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Cotham — no, not that one — faces difficulties in her reelection campaign

Pat Cotham is one of three incumbents running for the three at-large seats on the Mecklenburg Commission.
WFAE photo
Pat Cotham is one of three incumbents running for the three at-large seats on the Mecklenburg Commission.

For a decade, Mecklenburg Commissioner Pat Cotham has easily won re-election, always finishing first or second in the Democratic primary for three at-large seats.

Cotham had her most impressive showing yet in the 2022 election, finishing first by 10,000 votes.

But this year, Cotham is facing challenges.

The biggest: Democrats are furious at her daughter, state Representative Tricia Cotham, for switching in April from the Democratic Party to the Republican Party — a decision that gave the GOP a legislative supermajority.

That allowed Republicans to override several of Democratic Gov. Roy Cooper’s vetoes, including one that let Republicans ban most abortions after 12 weeks.

But beyond the policy implications, many Democrats took her switch as a betrayal and a humiliation.

The Democratic primary on Tuesday will be the first time a Cotham has been on the ballot since the switch.

There are three at-large seats. In addition to Cotham, two other incumbents are running: Arthur Griffin and Leigh Altman. Yvette Townsend Ingram and Blake Van Lee are also in the race.

In an interview last week before a candidate forum, Pat Cotham said she was surprised at the rage against her daughter, whose decision she said she understands.

“I expected pushback,” she said. “But I thought people would have conversations as opposed to vulgarities and violent actions that were taken. I didn’t expect my grandchildren to be contacted. I didn’t expect that.”

NC House member Tricia Cotham of Mecklenburg County is switching parties and will now caucus with Republicans, giving the GOP a supermajority in the state House. WFAE political reporter Steve Harrison spoke to Marshall Terry about this political earthquake.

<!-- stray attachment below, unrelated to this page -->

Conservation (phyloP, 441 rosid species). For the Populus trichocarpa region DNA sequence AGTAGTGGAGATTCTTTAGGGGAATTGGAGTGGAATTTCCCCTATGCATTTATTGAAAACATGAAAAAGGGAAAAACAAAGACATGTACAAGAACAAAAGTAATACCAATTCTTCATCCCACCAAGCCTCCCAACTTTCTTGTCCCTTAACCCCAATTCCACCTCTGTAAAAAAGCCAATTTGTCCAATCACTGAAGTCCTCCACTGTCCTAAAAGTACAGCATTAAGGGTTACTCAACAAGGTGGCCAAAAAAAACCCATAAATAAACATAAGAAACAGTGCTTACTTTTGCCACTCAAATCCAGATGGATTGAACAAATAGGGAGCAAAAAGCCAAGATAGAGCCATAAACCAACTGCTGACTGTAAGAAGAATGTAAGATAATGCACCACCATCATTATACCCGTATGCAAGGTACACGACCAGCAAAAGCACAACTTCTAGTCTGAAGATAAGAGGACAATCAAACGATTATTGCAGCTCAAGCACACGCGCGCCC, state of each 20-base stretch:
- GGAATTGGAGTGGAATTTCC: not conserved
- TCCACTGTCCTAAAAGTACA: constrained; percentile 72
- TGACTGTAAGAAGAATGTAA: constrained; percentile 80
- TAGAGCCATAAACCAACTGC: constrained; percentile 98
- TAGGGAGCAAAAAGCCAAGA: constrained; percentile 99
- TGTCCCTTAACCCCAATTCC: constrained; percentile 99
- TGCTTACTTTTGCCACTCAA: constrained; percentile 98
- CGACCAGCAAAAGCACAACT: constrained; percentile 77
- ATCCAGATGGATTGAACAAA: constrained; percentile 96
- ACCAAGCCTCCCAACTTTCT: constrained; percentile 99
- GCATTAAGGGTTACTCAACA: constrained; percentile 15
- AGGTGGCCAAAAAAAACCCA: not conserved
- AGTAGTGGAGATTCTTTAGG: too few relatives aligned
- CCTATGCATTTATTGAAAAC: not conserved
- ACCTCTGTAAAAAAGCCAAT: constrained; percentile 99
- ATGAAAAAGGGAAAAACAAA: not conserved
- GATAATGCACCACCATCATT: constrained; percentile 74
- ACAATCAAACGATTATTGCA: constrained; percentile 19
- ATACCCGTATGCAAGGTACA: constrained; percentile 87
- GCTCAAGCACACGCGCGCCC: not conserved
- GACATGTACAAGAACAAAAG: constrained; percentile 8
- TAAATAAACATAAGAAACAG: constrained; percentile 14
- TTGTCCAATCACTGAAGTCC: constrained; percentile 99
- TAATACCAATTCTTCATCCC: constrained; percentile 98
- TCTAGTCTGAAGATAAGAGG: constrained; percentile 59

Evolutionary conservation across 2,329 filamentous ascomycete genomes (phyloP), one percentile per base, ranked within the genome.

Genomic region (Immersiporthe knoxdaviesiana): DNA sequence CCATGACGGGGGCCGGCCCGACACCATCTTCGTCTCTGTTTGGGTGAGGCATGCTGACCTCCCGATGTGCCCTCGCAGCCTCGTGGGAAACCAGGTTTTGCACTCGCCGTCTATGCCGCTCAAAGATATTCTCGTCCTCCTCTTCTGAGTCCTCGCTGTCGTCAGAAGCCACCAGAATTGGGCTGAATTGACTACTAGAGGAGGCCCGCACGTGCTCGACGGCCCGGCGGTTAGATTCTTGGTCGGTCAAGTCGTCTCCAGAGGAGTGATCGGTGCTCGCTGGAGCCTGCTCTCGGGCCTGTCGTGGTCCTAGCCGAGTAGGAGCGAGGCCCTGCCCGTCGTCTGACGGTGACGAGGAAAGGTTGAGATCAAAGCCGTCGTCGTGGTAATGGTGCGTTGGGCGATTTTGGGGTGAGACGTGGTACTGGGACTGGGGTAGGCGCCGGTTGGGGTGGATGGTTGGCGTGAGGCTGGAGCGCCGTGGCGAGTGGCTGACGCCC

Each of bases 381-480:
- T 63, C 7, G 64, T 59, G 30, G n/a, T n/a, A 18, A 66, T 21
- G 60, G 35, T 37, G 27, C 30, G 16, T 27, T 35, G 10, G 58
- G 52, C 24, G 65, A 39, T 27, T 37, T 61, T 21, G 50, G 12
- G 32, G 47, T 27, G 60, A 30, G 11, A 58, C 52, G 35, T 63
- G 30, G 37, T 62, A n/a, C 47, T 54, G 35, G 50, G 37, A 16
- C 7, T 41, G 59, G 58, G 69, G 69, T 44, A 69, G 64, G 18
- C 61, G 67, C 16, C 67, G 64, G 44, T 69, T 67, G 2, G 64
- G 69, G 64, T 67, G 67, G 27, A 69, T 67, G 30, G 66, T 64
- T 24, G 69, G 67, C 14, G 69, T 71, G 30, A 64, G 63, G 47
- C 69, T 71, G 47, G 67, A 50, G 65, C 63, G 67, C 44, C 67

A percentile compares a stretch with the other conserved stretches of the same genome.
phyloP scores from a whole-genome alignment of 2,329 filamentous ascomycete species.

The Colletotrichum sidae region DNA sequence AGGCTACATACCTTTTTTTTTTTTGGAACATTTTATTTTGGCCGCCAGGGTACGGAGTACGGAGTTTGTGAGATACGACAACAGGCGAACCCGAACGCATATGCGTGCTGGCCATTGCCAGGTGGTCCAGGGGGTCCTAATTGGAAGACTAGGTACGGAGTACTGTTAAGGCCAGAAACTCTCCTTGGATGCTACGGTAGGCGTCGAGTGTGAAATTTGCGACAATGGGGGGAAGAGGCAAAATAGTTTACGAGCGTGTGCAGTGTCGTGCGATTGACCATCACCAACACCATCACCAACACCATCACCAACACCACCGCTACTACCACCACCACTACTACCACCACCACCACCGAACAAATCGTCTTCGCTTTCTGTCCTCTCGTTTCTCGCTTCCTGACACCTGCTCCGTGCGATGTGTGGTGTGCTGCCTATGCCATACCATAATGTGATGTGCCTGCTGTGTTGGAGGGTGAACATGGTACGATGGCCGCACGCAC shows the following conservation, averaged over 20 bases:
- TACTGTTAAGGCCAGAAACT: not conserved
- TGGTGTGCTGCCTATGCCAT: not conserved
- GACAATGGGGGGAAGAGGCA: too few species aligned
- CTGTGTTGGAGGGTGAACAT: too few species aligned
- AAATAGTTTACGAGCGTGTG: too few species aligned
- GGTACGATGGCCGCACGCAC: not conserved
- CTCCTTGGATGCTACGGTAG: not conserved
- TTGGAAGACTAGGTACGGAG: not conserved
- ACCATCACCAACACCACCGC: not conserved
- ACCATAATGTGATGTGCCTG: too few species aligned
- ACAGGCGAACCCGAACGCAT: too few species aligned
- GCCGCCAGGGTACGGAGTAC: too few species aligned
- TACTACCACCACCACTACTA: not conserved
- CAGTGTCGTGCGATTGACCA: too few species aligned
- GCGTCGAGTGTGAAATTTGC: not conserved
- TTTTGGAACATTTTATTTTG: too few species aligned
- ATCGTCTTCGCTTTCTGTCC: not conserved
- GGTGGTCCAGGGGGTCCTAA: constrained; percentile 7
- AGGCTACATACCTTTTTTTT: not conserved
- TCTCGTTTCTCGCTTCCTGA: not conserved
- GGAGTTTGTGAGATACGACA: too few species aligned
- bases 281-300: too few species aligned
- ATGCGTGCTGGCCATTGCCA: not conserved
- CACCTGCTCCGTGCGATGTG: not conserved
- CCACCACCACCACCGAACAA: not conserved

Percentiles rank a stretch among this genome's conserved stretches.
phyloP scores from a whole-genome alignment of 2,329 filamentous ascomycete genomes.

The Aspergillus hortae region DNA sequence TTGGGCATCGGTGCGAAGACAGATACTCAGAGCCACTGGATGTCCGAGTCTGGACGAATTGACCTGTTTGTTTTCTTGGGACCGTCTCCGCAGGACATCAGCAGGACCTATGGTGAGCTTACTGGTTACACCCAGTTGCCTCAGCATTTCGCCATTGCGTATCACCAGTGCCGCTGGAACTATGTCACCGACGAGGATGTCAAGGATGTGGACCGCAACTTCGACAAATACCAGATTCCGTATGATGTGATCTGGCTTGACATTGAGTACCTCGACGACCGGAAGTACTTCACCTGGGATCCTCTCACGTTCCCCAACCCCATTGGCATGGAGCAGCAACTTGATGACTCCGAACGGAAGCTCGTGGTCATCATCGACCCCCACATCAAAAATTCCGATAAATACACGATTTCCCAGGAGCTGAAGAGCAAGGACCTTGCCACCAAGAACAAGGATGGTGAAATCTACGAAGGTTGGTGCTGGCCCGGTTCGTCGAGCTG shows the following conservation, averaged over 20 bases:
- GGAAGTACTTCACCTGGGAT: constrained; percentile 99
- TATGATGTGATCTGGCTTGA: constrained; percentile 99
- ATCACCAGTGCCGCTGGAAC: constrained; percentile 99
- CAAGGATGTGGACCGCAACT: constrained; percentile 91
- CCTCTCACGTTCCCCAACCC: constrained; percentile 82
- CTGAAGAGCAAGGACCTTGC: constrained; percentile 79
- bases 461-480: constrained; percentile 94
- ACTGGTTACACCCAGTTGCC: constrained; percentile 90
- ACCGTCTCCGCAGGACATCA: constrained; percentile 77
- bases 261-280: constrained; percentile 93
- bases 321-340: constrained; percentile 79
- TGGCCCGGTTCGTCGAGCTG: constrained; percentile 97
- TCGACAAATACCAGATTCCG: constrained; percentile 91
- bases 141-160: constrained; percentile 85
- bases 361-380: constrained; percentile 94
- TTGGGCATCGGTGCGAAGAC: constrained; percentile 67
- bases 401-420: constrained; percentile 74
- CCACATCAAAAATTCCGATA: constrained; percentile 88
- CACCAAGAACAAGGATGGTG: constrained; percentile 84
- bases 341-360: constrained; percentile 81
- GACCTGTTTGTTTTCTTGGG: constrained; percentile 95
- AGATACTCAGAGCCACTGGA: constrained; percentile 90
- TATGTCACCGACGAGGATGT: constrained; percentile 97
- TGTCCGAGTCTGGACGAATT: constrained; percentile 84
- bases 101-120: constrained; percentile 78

After that intense blowback, Cotham said she expected to hear about the party switch at early voting sites,

“But I really haven’t heard about it,” she said. “When I have been out it’s just 'we know you Pat, we see you in the community.'”

Then she added: “But I have had things like my signs taken.”

Cotham’s politics have always been a bit unusual.

In 2016, she was a North Carolina superdelegate who backed Bernie Sanders over Hillary Clinton.

But she has had a long history of working with Republicans. To her, it’s common sense. To others, it’s more sinister.

In 2022, just months before Tricia Cotham’s party switch, former school board member Jennifer De La Jara wrote an op-ed in Queen City Nerve titled: "Pat Cotham Is a Republican and It’s Time Democrats Admit It."

She said Cotham was just like West Virginia Senator Joe Manchin.

De La Jara was upset at some of Cotham’s votes, including a decision to withhold millions of dollars from CMS until it created a detailed plan to improve academic performance (The county late released the money.)

Cotham says she didn’t read the article.

As for the most progressive members of the Democratic Party, she said: “They seem to have a litmus test for certain things. As a county commissioner, I have to serve all of the people. I didn’t take an oath to serve the Democratic Party or the progressives.”

The party switch has not been discussed at length during candidate forums.

But Cotham has lost support from some prominent Democratic groups this primary season. Cotham didn’t receive the endorsement of the Black Political Caucus, which she got in 2022.

The Meck LGBT Dems rated her "sufficient" in 2022, but "insufficient" this year. The group said it recognized her past support for a non-discrimination ordinance as well as her visible presence at LGBTQ events. But it criticized her voting against the Charlotte-Mecklenburg Schools bond last year.

In an interview, Cotham was asked about the General Assembly’s vote last year to ban most abortions after 12 weeks — a vote made possible by her daughter, who had previously been adamantly for abortion rights.

“Well, it’s what they did,” Cotham said. “I have to say, I have learned as an elected official, people often don’t like the votes that we have.”

She then paused.

“Yeah, I would have liked a few more weeks,” she said, referring to the number of weeks at which most abortions are now banned.

“But I did like the other things that were added to (the bill) that were help for the mother. Those things I did like. I’m practical, I'm a realist, you don’t always get what you want.”

County commissioners and other political observers expect Cotham to lose some support in the primary. But they believe her 12 years of service and connection with voters will still carry her to victory — possibly even another first-place finish.

Steve Harrison is WFAE's politics and government reporter. Prior to joining WFAE, Steve worked at the Charlotte Observer, where he started on the business desk, then covered politics extensively as the Observer’s lead city government reporter. Steve also spent 10 years with the Miami Herald. His work has appeared in The Washington Post, the Sporting News and Sports Illustrated.
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